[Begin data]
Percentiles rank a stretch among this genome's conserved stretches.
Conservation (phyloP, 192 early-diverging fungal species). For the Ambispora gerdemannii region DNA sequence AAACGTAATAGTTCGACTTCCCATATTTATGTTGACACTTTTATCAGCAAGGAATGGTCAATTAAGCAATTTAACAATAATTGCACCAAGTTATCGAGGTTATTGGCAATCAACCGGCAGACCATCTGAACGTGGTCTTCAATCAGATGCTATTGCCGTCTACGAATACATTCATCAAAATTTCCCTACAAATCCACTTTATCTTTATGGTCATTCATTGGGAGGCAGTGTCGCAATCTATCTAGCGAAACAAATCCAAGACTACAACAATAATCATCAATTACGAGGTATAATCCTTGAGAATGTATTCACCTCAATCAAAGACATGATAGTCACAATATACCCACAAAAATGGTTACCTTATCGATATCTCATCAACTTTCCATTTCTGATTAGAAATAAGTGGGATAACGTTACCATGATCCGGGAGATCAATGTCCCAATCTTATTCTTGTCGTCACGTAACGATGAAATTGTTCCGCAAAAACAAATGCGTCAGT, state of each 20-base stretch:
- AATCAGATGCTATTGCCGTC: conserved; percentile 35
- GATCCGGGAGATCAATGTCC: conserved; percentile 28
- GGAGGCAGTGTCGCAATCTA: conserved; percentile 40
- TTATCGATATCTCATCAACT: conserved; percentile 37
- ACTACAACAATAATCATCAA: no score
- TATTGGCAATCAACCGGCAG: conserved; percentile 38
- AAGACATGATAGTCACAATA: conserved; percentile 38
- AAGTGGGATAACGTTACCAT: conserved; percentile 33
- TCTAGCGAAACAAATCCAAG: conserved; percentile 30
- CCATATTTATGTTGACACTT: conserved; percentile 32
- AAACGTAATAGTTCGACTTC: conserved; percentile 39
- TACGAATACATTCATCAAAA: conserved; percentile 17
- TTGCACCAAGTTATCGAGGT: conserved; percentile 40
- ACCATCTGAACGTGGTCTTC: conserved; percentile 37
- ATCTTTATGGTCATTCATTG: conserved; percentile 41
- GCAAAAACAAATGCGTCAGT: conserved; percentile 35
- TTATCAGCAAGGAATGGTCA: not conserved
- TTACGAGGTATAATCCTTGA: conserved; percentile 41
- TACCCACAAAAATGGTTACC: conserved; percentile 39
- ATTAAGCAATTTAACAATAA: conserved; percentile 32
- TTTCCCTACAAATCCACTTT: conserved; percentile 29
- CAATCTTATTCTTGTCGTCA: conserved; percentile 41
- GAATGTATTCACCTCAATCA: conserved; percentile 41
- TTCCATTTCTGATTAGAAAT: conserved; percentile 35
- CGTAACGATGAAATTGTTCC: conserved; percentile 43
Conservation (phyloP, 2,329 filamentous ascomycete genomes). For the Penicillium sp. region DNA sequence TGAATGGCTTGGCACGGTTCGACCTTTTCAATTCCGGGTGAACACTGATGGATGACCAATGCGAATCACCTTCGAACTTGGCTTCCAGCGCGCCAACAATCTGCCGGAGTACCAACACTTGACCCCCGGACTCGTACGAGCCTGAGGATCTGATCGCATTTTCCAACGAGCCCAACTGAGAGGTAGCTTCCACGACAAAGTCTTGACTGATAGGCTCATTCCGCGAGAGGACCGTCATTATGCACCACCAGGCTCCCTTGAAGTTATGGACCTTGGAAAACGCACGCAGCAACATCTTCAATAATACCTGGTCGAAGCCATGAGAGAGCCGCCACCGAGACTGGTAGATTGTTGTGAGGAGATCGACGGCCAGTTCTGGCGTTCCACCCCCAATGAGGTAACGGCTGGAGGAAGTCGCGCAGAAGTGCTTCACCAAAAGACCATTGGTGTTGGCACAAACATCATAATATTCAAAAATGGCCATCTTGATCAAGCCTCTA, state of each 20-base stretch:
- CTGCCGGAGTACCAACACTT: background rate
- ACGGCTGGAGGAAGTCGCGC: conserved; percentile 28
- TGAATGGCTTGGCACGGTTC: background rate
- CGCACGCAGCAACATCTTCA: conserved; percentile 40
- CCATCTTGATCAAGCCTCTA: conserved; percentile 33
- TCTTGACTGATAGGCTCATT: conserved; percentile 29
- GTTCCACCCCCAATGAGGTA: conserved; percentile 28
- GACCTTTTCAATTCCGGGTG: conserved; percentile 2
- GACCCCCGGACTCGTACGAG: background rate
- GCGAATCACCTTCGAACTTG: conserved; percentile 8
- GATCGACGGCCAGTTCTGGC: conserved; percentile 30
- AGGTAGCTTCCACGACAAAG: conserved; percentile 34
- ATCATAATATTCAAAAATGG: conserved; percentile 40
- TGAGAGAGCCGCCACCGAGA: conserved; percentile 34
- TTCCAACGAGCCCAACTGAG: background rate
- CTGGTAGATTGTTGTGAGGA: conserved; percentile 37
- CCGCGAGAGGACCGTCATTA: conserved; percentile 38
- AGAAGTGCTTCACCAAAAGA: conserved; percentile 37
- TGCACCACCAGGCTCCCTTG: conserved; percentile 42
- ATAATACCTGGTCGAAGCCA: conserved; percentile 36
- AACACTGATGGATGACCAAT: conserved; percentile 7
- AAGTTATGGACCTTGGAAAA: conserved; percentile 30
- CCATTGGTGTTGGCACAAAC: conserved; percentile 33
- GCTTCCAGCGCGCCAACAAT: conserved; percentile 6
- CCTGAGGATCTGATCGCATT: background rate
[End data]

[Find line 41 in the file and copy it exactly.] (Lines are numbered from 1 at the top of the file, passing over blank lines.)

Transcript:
- ATCATAATATTCAAAAATGG: conserved; percentile 40